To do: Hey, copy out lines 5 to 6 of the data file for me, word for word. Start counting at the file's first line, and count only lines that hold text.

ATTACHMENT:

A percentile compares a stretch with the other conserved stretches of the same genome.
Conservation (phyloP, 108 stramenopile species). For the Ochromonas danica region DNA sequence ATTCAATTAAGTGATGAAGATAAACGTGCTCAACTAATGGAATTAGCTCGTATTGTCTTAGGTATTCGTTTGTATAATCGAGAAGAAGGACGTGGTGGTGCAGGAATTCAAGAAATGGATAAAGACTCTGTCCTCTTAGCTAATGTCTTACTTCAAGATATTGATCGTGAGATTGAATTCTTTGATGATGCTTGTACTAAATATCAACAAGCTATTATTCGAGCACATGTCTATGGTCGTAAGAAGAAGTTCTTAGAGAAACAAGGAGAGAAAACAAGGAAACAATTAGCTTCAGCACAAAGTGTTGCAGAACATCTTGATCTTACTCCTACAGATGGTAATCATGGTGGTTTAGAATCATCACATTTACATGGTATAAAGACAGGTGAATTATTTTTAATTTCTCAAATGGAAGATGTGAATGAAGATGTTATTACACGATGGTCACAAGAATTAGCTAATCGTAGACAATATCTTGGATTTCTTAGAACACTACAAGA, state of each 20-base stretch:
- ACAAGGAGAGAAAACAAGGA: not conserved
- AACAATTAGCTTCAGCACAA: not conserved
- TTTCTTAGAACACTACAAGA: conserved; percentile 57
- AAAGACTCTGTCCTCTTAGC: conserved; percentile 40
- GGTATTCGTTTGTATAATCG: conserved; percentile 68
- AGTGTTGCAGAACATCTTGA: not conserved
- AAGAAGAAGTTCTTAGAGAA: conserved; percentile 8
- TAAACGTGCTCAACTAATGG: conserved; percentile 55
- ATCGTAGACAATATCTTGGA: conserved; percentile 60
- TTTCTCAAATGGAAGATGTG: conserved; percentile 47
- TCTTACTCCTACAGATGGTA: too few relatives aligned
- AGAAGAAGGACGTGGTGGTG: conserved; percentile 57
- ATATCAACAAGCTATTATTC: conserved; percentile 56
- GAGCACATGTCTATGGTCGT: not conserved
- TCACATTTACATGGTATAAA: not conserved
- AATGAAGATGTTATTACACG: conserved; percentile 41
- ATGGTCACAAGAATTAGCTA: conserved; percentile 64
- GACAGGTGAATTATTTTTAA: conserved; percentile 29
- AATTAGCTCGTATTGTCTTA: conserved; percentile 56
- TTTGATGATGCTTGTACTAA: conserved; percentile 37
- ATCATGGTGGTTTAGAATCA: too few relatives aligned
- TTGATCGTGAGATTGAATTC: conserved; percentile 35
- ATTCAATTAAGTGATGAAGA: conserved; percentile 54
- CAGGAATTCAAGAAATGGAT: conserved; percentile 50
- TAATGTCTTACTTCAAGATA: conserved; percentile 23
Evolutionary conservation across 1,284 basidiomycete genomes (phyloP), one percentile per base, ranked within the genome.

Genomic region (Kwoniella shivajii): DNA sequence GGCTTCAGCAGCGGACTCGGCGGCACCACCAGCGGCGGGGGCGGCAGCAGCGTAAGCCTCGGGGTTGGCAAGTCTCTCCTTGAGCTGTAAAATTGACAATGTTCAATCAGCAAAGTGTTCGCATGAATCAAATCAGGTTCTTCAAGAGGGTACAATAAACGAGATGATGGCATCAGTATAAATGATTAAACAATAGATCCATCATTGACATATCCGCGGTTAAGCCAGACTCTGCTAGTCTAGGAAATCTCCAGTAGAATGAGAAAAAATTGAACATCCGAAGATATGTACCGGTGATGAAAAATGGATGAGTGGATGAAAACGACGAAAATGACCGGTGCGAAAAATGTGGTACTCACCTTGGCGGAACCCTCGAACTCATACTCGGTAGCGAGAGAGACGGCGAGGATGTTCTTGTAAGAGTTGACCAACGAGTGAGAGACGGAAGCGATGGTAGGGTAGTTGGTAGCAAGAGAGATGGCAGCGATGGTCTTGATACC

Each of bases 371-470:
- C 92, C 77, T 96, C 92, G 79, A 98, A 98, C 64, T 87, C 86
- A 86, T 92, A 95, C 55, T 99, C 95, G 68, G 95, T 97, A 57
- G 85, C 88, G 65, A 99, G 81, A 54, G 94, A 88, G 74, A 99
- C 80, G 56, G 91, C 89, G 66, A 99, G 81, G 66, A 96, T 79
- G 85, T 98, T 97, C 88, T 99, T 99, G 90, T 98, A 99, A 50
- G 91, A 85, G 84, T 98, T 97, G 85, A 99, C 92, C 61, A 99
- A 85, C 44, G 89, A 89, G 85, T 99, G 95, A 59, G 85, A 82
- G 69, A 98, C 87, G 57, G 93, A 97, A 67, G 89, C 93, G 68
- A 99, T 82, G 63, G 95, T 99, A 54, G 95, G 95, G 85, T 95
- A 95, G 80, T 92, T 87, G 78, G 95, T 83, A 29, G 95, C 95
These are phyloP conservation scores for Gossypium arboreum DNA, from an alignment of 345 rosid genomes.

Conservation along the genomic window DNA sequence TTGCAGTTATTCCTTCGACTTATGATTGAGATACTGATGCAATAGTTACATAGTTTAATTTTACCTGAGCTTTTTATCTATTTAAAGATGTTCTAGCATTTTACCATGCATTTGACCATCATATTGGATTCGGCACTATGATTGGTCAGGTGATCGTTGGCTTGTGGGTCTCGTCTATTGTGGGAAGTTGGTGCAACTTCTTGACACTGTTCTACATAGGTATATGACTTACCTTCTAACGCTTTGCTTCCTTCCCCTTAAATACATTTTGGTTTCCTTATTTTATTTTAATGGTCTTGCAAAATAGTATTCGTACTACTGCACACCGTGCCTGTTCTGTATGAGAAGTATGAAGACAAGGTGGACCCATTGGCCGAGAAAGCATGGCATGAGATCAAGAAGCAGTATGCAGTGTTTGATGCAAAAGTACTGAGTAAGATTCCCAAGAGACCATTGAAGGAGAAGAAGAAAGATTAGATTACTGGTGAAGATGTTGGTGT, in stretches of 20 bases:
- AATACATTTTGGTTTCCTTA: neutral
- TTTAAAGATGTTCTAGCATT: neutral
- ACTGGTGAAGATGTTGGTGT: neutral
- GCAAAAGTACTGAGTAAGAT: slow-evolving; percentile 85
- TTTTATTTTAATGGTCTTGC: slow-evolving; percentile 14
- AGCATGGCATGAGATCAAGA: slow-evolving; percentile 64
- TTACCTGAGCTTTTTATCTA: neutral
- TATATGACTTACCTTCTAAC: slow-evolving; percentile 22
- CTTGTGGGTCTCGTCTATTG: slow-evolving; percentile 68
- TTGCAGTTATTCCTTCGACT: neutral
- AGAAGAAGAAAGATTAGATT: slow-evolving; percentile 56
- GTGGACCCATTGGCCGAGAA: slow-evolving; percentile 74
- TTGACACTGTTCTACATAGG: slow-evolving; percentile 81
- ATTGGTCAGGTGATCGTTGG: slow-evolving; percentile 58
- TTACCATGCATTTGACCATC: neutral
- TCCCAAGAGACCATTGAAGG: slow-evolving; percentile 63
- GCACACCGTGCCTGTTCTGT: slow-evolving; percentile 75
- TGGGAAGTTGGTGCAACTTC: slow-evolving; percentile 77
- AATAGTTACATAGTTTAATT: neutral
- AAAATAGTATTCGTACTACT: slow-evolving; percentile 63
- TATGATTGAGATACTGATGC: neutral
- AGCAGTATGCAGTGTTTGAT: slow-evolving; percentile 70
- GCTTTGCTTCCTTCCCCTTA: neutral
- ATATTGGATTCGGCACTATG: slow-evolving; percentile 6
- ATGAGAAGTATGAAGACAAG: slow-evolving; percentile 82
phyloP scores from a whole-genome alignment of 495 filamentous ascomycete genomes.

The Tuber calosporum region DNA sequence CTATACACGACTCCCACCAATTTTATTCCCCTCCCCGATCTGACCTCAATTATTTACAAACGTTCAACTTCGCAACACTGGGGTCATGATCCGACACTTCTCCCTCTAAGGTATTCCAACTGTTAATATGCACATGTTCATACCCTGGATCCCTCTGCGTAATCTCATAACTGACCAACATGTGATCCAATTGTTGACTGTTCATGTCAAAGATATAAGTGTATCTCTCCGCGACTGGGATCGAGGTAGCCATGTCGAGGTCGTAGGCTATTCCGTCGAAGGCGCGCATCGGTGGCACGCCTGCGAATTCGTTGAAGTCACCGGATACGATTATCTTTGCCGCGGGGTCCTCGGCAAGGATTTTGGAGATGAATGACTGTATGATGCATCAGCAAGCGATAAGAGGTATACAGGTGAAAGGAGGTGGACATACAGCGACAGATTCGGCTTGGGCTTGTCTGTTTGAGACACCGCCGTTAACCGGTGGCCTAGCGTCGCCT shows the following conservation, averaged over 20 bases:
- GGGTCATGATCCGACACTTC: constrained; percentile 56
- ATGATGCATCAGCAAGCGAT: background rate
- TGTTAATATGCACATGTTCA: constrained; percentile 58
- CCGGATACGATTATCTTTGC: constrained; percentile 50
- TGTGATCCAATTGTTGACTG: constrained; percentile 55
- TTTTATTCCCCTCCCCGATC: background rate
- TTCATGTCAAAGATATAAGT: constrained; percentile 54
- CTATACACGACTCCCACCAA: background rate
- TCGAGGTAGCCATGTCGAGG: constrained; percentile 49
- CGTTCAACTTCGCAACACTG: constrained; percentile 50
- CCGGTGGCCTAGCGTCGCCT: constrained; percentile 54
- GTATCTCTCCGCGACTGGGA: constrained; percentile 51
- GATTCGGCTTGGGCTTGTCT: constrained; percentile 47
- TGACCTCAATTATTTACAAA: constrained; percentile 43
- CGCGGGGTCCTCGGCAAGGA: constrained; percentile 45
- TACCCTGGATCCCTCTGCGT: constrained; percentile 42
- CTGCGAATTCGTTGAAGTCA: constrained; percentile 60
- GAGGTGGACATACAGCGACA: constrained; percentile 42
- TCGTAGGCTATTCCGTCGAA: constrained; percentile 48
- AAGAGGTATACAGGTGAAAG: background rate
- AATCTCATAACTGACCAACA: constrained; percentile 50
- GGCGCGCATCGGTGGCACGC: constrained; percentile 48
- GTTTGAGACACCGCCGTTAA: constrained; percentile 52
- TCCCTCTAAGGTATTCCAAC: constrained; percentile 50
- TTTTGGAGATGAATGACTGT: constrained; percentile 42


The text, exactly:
- TTTCTTAGAACACTACAAGA: conserved; percentile 57
- AAAGACTCTGTCCTCTTAGC: conserved; percentile 40